“But now, do not therefore be grieved or angry with yourselves because you sold me here; for God sent me before you to preserve life. … And God sent me before you to preserve a posterity for you in the earth, and to save your lives by a great deliverance. So now it was not you who sent me here, but God; and He has made me a father to Pharaoh, and lord of all his house, and a ruler throughout all the land of Egypt.”
(Genesis 45:5, 7-8)
It was through Joseph that God established the nation of Israel in the land of Egypt (Genesis 46:3). It was through Joseph that God saved “many people alive” (Genesis 50:20). It was through Joseph that a sizeable portion of God’s plan was set in motion.
And it all started with a pit. That miserable, hopeless pit where Joseph must have been sure that God had abandoned him. And yet God had done nothing of the sort. It was God who gave Joseph favor in Potiphar’s house; it was God who gave Joseph favor in the eyes of the prison keeper; it was God who gave Joseph favor in the court of Pharaoh. Every step of the way, God was with Joseph, bringing him toward an endgame so masterfully designed that even Joseph couldn’t see what was happening until the final stroke of the brush.
Joseph’s story did not happen by accident.
* * *
For Job, the pieces didn’t make sense until God answered out of the whirlwind. Job had lost his health, his children, and nearly all his earthly possessions. He was surrounded by “miserable comforters” (Job 16:2) who were more interested in preaching at him than consoling with him. He sat on a pile of ashes, using a potsherd to scrape at the sores covering his body (Job 2:8). In his mind, there was no doubt—no doubt at all—that God was unjustly persecuting him, and he was prepared to face God in court and prove it.
And then God spoke. He thundered out of the whirlwind: “Who is this who darkens counsel by words without knowledge?” (Job 38:2).
The next four chapters are filled with pointed questions from God, reminding Job how little he knows and how little room he has to hurl accusations against the God of the universe.
Even then, it’s not until Job’s answer that the pieces finally come together. Job replies,
I know that You can do everything,
And that no purpose of Yours can be withheld from You.
You asked, ‘Who is this who hides counsel without knowledge?’
Therefore I have uttered what I did not understand,
Things too wonderful for me, which I did not know.
Listen, please, and let me speak;
You said, ‘I will question you, and you shall answer Me.’
I have heard of You by the hearing of the ear,
But now my eye sees You.
Therefore I abhor myself,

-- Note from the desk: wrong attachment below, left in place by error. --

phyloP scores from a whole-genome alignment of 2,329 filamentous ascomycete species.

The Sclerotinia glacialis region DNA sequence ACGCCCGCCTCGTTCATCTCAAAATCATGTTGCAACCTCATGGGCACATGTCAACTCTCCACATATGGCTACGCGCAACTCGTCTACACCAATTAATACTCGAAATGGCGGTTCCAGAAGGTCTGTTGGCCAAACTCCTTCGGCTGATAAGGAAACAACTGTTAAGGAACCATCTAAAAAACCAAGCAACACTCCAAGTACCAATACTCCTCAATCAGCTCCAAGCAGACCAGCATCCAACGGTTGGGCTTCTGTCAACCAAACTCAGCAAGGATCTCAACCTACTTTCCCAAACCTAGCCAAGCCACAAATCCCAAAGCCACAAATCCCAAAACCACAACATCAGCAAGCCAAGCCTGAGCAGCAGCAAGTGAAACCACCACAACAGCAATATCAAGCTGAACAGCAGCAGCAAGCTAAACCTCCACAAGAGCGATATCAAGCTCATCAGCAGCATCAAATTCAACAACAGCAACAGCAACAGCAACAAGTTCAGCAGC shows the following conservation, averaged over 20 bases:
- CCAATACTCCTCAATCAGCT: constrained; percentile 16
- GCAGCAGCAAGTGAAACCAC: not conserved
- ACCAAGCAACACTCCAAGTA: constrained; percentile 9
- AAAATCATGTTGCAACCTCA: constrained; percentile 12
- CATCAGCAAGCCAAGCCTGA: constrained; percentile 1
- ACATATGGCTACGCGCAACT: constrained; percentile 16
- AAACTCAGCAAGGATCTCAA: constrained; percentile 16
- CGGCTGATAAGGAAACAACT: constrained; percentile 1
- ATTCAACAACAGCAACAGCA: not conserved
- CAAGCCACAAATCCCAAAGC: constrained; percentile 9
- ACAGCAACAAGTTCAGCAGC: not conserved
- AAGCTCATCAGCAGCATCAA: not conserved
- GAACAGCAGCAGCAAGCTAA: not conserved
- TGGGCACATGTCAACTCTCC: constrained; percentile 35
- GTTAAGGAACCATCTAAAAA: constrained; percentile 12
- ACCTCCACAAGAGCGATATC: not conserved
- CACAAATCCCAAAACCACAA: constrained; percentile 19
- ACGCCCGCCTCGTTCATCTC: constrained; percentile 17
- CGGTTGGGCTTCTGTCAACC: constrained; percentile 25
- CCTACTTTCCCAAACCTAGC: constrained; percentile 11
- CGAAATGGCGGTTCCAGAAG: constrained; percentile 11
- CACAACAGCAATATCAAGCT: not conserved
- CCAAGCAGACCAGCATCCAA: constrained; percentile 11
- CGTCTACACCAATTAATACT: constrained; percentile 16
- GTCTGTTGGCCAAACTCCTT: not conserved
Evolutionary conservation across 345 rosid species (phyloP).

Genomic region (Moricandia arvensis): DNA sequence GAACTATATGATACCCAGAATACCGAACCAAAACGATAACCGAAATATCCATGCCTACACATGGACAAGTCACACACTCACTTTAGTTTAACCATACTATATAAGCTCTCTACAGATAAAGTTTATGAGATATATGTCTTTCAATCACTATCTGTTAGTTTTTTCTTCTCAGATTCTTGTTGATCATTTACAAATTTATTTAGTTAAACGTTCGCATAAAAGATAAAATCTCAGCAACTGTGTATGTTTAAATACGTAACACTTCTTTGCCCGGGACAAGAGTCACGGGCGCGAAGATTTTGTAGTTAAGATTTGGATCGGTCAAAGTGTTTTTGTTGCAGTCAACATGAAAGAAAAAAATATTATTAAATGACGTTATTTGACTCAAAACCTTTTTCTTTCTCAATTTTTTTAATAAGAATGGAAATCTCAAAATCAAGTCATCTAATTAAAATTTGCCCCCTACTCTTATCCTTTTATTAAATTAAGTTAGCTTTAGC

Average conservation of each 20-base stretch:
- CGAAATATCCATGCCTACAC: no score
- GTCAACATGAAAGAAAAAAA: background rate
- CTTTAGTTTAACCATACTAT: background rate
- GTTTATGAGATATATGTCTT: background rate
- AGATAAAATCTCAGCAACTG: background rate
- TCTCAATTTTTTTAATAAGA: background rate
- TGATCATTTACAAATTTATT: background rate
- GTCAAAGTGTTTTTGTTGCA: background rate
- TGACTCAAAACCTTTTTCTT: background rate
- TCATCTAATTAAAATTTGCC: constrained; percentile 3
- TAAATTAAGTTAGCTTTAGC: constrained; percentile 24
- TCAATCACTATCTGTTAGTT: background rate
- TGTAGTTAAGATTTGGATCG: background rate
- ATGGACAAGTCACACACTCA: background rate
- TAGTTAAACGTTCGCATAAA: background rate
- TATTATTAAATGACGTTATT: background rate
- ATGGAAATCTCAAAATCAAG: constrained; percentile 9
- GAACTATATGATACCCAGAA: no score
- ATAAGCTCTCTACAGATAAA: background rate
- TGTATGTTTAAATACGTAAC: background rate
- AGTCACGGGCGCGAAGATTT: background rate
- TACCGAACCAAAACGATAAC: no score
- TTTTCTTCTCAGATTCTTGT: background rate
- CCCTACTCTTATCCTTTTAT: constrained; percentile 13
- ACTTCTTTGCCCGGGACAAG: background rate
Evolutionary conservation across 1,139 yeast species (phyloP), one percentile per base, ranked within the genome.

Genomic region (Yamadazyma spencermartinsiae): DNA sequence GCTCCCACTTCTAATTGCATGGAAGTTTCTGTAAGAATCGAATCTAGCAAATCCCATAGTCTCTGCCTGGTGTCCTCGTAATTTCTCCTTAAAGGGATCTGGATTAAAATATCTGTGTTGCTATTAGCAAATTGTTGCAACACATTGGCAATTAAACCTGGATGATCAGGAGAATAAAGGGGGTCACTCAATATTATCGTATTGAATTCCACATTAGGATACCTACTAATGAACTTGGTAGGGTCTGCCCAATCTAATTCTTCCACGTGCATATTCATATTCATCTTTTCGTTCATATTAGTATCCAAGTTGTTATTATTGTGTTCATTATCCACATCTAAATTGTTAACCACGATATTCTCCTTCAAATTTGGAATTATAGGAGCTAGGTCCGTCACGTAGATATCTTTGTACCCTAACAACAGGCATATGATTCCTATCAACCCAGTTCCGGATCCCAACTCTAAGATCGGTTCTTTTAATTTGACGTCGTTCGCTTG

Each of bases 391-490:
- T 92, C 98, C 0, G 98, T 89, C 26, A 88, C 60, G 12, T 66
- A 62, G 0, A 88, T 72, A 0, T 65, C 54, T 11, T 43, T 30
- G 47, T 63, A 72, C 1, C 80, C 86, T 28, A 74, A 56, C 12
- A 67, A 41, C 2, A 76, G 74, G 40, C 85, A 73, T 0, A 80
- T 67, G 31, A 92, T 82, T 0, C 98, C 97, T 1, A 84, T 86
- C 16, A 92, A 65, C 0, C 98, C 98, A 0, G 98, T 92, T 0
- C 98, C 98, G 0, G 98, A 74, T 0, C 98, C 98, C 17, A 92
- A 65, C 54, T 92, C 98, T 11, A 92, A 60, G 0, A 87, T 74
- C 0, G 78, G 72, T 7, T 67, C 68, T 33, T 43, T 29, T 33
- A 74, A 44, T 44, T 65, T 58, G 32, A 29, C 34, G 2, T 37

And repent in dust and ashes.
Now my eye sees You.
From the very beginning of this book—from the moment God said to Satan, “Have you considered My servant Job?” (Job 1:8)—a plan was in motion. Satan saw it as some sort of divine cockfight, a chance to shatter God’s prized servant—but God was operating on a higher level than that. When James writes about Job, he mentions “the end intended by the Lord” (James 5:11). God did not allow Satan to torment Job because He needed to prove anything to Satan. God used Satan’s appetite for destruction to refine Job, to enter into a deeper relationship with him, and to bring him to the point where he was able to say, “Now my eye sees You.” From there, “the Lord blessed the latter days of Job more than his beginning” (Job 42:12).
Job’s story did not happen by accident.
* * *
For Esther, it wasn’t until Haman’s wicked plot became known that her purpose became clear—and even then, there were some doubts. To go before the king unbidden was to gamble with life itself. Begging for the king’s intervention might well be the last thing she ever did.
It was her cousin Mordecai who put it into perspective:
If you remain completely silent at this time, relief and deliverance will arise for the Jews from another place, but you and your father’s house will perish. Yet who knows whether you have come to the kingdom for such a time as this?
“Esther,” he was saying, “this is why you’re here. This is the moment God has been building up to for years, and you’re the one He’s using to make it happen.”
God, who “removes kings and raises up kings” (Daniel 2:21), maneuvered Queen Esther to be in the right place at the right time to save both herself and her entire nation. Not only that, but “many of the people of the land became Jews, because fear of the Jews fell upon them” (Esther 8:17). Instead of dwindling, the number of Jews in Persia actually grew.
God had a plan for Esther, and the more she followed His lead, the more He accomplished through her and through those around her, ultimately delivering His people through the woman who was brave enough to come before the king.
Esther’s story did not happen by accident.
* * *